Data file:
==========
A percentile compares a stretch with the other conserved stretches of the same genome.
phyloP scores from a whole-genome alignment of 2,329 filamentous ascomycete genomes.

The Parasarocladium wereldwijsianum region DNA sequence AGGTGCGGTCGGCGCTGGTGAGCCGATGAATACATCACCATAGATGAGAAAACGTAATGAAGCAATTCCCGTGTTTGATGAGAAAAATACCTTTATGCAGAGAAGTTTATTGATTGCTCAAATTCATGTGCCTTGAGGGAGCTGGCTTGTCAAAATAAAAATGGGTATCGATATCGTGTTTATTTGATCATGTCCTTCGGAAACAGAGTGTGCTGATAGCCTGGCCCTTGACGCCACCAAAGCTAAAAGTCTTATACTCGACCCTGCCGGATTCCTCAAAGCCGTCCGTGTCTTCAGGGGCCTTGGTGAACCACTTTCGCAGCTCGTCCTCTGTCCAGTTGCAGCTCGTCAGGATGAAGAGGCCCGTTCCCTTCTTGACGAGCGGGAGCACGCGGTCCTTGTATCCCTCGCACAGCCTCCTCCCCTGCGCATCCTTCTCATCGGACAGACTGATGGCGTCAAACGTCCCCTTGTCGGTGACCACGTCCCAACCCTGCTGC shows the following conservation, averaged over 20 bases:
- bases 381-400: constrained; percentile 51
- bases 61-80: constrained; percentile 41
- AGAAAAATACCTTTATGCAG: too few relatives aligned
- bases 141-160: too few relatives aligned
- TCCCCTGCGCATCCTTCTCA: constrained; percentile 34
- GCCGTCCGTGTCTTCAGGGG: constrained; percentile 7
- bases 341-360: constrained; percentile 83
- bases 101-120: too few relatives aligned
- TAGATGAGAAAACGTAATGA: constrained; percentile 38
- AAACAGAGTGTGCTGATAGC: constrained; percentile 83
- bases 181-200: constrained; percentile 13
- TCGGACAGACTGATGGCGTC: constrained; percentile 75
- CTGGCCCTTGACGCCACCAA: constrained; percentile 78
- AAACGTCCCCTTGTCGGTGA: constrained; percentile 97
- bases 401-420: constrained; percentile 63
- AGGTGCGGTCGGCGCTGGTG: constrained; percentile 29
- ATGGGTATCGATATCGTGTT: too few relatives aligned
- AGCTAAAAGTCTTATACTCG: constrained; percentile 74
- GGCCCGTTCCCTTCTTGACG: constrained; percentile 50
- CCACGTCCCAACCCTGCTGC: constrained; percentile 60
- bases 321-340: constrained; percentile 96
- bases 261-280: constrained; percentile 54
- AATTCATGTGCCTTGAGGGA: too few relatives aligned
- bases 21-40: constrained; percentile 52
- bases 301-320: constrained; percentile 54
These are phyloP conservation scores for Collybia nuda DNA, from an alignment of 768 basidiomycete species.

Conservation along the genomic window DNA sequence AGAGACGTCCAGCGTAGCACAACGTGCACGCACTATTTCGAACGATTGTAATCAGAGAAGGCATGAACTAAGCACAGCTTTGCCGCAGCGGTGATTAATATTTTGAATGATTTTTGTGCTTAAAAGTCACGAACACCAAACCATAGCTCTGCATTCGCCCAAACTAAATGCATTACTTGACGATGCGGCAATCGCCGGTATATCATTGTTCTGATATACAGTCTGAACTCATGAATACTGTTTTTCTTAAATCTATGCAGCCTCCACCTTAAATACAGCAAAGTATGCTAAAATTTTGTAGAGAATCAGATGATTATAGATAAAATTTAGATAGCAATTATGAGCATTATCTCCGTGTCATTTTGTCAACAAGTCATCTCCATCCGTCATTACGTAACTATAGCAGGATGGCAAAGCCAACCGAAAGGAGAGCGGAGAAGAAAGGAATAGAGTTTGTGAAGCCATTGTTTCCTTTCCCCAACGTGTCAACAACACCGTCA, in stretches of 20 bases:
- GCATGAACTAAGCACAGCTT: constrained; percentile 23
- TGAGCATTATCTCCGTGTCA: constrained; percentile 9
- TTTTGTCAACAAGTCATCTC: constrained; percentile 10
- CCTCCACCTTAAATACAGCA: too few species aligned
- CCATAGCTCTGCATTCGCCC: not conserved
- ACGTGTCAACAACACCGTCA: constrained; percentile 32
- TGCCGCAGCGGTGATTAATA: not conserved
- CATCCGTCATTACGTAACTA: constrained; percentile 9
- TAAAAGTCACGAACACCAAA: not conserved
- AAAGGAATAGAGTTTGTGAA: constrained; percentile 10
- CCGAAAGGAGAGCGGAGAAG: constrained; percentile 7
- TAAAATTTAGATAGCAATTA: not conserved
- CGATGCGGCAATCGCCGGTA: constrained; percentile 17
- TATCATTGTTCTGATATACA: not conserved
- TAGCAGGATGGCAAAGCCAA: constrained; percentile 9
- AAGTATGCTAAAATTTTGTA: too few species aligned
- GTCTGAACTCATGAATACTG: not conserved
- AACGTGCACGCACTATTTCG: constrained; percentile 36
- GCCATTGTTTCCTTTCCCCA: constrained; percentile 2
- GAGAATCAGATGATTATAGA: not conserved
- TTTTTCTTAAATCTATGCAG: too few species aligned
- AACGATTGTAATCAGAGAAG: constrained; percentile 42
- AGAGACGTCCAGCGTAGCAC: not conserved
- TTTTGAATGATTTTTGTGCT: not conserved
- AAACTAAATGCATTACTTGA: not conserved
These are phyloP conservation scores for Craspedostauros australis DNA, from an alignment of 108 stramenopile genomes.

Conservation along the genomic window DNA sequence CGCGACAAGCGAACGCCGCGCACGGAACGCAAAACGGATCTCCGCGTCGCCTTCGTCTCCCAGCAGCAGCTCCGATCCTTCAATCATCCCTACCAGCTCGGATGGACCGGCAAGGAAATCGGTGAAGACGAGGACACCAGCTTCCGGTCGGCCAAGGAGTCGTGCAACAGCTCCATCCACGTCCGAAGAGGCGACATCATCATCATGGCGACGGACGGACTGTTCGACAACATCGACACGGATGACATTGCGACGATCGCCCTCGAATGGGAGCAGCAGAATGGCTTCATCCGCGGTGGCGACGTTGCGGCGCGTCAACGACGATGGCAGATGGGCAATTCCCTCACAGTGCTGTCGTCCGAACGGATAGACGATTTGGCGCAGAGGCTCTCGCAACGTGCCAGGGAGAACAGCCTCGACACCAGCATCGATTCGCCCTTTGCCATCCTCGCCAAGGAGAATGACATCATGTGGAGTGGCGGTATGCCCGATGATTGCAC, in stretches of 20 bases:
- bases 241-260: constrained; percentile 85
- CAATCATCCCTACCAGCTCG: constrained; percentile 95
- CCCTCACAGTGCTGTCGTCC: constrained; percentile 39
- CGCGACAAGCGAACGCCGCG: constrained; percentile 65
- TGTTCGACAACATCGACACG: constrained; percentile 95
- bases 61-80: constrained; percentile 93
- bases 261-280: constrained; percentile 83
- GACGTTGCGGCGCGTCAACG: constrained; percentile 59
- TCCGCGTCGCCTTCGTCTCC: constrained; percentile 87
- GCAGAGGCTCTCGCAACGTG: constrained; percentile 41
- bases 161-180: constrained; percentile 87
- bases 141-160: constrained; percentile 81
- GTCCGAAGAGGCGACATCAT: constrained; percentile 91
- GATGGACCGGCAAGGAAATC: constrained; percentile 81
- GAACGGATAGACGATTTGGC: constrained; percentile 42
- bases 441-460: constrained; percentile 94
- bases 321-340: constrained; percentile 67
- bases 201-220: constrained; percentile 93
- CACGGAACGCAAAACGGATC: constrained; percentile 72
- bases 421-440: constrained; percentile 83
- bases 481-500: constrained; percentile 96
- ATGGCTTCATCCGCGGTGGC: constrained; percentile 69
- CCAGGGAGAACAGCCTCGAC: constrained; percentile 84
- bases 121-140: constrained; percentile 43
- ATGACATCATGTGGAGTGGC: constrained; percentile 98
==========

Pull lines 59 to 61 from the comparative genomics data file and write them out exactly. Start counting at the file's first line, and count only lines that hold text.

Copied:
- CAATCATCCCTACCAGCTCG: constrained; percentile 95
- CCCTCACAGTGCTGTCGTCC: constrained; percentile 39
- CGCGACAAGCGAACGCCGCG: constrained; percentile 65